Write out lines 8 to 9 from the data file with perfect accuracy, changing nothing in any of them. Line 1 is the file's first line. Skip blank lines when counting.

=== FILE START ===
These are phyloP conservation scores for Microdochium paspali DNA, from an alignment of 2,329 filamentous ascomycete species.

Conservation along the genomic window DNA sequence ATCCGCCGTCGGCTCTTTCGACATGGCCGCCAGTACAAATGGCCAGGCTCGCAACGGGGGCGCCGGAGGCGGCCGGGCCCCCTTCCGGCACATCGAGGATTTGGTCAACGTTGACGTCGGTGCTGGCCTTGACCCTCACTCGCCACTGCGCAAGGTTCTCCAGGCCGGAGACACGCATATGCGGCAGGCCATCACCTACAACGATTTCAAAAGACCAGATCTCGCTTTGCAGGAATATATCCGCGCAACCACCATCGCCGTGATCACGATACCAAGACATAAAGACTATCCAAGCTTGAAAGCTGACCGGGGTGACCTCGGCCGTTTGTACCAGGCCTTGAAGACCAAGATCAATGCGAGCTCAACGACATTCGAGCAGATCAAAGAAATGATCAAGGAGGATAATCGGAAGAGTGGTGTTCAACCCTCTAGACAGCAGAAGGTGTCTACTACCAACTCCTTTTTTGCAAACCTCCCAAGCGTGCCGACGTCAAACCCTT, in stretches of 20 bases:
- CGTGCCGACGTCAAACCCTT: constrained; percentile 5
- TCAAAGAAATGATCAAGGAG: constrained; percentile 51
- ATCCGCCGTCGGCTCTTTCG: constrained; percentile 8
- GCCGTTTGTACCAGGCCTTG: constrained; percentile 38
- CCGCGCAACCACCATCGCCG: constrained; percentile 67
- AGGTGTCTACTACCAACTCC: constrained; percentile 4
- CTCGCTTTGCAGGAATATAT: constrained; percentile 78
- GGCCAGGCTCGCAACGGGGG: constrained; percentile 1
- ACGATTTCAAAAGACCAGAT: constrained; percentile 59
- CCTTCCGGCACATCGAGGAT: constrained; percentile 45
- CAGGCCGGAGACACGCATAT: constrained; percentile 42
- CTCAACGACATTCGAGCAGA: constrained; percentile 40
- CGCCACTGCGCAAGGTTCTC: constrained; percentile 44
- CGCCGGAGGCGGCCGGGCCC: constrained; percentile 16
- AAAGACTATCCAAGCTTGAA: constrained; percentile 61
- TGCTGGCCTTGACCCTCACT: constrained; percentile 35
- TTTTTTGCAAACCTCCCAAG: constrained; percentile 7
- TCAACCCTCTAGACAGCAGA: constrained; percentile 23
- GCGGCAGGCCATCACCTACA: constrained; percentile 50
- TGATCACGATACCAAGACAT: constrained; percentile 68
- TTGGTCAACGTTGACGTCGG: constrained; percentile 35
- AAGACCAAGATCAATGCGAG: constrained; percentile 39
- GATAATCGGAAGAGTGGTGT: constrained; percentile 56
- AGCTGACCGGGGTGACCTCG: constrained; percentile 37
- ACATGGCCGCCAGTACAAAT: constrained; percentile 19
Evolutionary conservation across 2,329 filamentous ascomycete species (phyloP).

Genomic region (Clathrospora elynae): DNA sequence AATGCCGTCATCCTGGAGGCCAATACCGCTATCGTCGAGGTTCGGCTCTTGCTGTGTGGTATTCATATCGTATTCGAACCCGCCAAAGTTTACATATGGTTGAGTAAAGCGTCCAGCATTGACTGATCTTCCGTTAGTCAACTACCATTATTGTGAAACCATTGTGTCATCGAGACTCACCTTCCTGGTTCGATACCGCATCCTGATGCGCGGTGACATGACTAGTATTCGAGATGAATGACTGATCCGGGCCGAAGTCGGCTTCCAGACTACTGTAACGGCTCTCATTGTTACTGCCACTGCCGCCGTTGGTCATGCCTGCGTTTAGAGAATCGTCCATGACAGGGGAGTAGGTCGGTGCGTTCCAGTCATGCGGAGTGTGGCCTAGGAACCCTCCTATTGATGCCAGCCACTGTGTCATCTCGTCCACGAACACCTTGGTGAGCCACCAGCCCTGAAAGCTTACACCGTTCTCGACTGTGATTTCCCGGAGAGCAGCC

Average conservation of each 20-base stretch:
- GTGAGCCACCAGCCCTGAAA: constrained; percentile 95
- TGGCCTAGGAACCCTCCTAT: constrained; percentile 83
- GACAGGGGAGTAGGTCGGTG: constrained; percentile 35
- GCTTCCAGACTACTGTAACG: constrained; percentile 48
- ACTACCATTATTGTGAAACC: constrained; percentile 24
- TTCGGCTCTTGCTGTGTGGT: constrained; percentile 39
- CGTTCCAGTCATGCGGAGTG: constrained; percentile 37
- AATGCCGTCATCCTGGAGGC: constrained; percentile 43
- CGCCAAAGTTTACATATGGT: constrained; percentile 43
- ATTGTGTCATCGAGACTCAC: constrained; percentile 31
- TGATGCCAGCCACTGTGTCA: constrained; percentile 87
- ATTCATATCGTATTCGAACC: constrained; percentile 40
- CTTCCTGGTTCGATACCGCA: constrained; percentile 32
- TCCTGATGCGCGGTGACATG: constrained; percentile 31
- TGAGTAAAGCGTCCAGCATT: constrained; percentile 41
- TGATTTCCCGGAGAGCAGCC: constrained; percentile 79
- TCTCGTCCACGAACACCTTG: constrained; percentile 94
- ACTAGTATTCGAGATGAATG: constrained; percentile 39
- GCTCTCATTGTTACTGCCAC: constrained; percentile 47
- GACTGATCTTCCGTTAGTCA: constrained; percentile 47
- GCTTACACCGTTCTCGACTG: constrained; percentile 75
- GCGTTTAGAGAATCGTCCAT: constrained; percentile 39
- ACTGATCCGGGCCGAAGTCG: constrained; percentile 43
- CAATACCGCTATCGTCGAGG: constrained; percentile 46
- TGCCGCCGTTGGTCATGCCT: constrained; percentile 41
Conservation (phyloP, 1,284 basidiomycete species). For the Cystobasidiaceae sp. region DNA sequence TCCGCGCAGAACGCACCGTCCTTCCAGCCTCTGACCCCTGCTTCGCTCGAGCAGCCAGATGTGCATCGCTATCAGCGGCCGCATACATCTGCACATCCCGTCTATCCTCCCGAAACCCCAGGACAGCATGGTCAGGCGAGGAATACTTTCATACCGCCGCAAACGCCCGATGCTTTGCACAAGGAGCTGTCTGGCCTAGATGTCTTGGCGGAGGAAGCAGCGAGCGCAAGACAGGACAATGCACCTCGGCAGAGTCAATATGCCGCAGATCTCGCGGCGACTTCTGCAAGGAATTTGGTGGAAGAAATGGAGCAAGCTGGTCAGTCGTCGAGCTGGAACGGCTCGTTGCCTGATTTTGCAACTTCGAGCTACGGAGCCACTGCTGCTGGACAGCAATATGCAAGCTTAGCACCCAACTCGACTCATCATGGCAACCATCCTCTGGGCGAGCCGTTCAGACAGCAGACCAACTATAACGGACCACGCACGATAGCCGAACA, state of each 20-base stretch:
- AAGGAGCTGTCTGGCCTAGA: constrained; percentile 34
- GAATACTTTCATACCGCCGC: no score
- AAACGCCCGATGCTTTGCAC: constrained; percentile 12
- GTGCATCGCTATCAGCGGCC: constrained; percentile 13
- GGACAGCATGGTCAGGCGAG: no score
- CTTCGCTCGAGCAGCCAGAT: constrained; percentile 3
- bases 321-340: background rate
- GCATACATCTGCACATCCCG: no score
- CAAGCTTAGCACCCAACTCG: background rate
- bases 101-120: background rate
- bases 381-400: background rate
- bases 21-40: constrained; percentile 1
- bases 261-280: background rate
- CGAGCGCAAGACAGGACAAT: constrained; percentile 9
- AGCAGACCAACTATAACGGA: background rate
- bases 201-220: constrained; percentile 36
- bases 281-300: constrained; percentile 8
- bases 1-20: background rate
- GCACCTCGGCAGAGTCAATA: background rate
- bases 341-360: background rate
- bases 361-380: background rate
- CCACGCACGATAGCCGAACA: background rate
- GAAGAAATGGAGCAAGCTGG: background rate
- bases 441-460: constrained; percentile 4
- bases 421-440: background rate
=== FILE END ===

- AGGTGTCTACTACCAACTCC: constrained; percentile 4
- CTCGCTTTGCAGGAATATAT: constrained; percentile 78